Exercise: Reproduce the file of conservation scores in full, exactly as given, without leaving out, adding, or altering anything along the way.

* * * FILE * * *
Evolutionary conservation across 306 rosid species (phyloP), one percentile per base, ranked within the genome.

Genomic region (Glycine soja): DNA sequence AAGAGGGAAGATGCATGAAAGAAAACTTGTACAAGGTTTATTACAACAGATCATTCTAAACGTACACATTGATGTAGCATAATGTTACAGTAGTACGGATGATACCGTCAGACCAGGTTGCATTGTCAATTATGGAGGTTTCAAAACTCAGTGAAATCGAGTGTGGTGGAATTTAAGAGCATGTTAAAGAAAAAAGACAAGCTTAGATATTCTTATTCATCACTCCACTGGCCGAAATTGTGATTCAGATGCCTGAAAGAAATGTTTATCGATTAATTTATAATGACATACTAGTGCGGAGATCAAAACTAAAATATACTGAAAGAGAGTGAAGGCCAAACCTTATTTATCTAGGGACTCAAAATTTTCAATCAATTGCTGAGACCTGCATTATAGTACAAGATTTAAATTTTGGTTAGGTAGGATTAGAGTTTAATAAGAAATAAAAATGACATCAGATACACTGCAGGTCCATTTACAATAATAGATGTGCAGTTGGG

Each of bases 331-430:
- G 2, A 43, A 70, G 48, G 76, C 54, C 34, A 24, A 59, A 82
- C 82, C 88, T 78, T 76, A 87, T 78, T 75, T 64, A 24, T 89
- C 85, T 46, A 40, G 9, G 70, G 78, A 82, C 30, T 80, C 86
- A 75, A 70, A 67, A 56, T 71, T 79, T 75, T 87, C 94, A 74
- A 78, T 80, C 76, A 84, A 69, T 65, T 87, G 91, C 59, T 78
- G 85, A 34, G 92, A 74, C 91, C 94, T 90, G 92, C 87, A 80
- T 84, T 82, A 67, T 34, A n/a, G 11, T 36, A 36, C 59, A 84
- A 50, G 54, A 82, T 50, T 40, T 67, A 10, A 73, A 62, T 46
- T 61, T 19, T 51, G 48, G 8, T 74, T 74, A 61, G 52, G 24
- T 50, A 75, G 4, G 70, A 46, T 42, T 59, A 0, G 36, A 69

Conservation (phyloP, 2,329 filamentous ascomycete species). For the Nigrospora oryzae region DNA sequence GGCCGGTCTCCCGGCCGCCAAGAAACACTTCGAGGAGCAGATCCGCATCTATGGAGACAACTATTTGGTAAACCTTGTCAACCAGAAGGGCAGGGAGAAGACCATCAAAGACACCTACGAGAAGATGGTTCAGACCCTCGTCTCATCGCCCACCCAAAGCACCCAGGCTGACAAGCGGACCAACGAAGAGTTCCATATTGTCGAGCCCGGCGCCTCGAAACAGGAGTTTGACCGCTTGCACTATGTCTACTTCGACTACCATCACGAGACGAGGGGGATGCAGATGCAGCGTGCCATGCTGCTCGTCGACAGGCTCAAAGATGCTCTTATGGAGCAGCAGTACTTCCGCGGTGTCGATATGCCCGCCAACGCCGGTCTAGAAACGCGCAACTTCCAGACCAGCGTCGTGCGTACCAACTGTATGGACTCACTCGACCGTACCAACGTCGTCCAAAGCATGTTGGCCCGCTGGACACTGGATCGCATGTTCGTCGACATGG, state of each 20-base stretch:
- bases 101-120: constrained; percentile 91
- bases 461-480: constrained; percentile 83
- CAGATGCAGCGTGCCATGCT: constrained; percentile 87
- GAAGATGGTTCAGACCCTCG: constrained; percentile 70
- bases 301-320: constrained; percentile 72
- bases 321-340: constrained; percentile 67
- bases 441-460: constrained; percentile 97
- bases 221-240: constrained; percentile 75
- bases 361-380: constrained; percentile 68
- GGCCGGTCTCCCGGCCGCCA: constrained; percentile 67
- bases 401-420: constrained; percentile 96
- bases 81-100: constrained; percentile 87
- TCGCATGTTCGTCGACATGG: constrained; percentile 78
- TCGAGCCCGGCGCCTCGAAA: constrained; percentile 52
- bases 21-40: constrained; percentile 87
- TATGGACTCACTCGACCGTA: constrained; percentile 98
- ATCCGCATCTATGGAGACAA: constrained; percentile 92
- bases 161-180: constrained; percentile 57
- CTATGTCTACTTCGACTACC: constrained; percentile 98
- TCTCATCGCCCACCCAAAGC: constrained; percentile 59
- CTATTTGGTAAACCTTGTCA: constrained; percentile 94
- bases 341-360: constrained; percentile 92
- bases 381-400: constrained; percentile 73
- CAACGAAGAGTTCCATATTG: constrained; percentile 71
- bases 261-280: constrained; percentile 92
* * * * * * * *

Evolutionary conservation across 306 rosid species (phyloP), one percentile per base, ranked within the genome.

Genomic region (Glycine soja): DNA sequence AAGAGGGAAGATGCATGAAAGAAAACTTGTACAAGGTTTATTACAACAGATCATTCTAAACGTACACATTGATGTAGCATAATGTTACAGTAGTACGGATGATACCGTCAGACCAGGTTGCATTGTCAATTATGGAGGTTTCAAAACTCAGTGAAATCGAGTGTGGTGGAATTTAAGAGCATGTTAAAGAAAAAAGACAAGCTTAGATATTCTTATTCATCACTCCACTGGCCGAAATTGTGATTCAGATGCCTGAAAGAAATGTTTATCGATTAATTTATAATGACATACTAGTGCGGAGATCAAAACTAAAATATACTGAAAGAGAGTGAAGGCCAAACCTTATTTATCTAGGGACTCAAAATTTTCAATCAATTGCTGAGACCTGCATTATAGTACAAGATTTAAATTTTGGTTAGGTAGGATTAGAGTTTAATAAGAAATAAAAATGACATCAGATACACTGCAGGTCCATTTACAATAATAGATGTGCAGTTGGG

Each of bases 331-430:
- G 2, A 43, A 70, G 48, G 76, C 54, C 34, A 24, A 59, A 82
- C 82, C 88, T 78, T 76, A 87, T 78, T 75, T 64, A 24, T 89
- C 85, T 46, A 40, G 9, G 70, G 78, A 82, C 30, T 80, C 86
- A 75, A 70, A 67, A 56, T 71, T 79, T 75, T 87, C 94, A 74
- A 78, T 80, C 76, A 84, A 69, T 65, T 87, G 91, C 59, T 78
- G 85, A 34, G 92, A 74, C 91, C 94, T 90, G 92, C 87, A 80
- T 84, T 82, A 67, T 34, A n/a, G 11, T 36, A 36, C 59, A 84
- A 50, G 54, A 82, T 50, T 40, T 67, A 10, A 73, A 62, T 46
- T 61, T 19, T 51, G 48, G 8, T 74, T 74, A 61, G 52, G 24
- T 50, A 75, G 4, G 70, A 46, T 42, T 59, A 0, G 36, A 69

Conservation (phyloP, 2,329 filamentous ascomycete species). For the Nigrospora oryzae region DNA sequence GGCCGGTCTCCCGGCCGCCAAGAAACACTTCGAGGAGCAGATCCGCATCTATGGAGACAACTATTTGGTAAACCTTGTCAACCAGAAGGGCAGGGAGAAGACCATCAAAGACACCTACGAGAAGATGGTTCAGACCCTCGTCTCATCGCCCACCCAAAGCACCCAGGCTGACAAGCGGACCAACGAAGAGTTCCATATTGTCGAGCCCGGCGCCTCGAAACAGGAGTTTGACCGCTTGCACTATGTCTACTTCGACTACCATCACGAGACGAGGGGGATGCAGATGCAGCGTGCCATGCTGCTCGTCGACAGGCTCAAAGATGCTCTTATGGAGCAGCAGTACTTCCGCGGTGTCGATATGCCCGCCAACGCCGGTCTAGAAACGCGCAACTTCCAGACCAGCGTCGTGCGTACCAACTGTATGGACTCACTCGACCGTACCAACGTCGTCCAAAGCATGTTGGCCCGCTGGACACTGGATCGCATGTTCGTCGACATGG, state of each 20-base stretch:
- bases 101-120: constrained; percentile 91
- bases 461-480: constrained; percentile 83
- CAGATGCAGCGTGCCATGCT: constrained; percentile 87
- GAAGATGGTTCAGACCCTCG: constrained; percentile 70
- bases 301-320: constrained; percentile 72
- bases 321-340: constrained; percentile 67
- bases 441-460: constrained; percentile 97
- bases 221-240: constrained; percentile 75
- bases 361-380: constrained; percentile 68
- GGCCGGTCTCCCGGCCGCCA: constrained; percentile 67
- bases 401-420: constrained; percentile 96
- bases 81-100: constrained; percentile 87
- TCGCATGTTCGTCGACATGG: constrained; percentile 78
- TCGAGCCCGGCGCCTCGAAA: constrained; percentile 52
- bases 21-40: constrained; percentile 87
- TATGGACTCACTCGACCGTA: constrained; percentile 98
- ATCCGCATCTATGGAGACAA: constrained; percentile 92
- bases 161-180: constrained; percentile 57
- CTATGTCTACTTCGACTACC: constrained; percentile 98
- TCTCATCGCCCACCCAAAGC: constrained; percentile 59
- CTATTTGGTAAACCTTGTCA: constrained; percentile 94
- bases 341-360: constrained; percentile 92
- bases 381-400: constrained; percentile 73
- CAACGAAGAGTTCCATATTG: constrained; percentile 71
- bases 261-280: constrained; percentile 92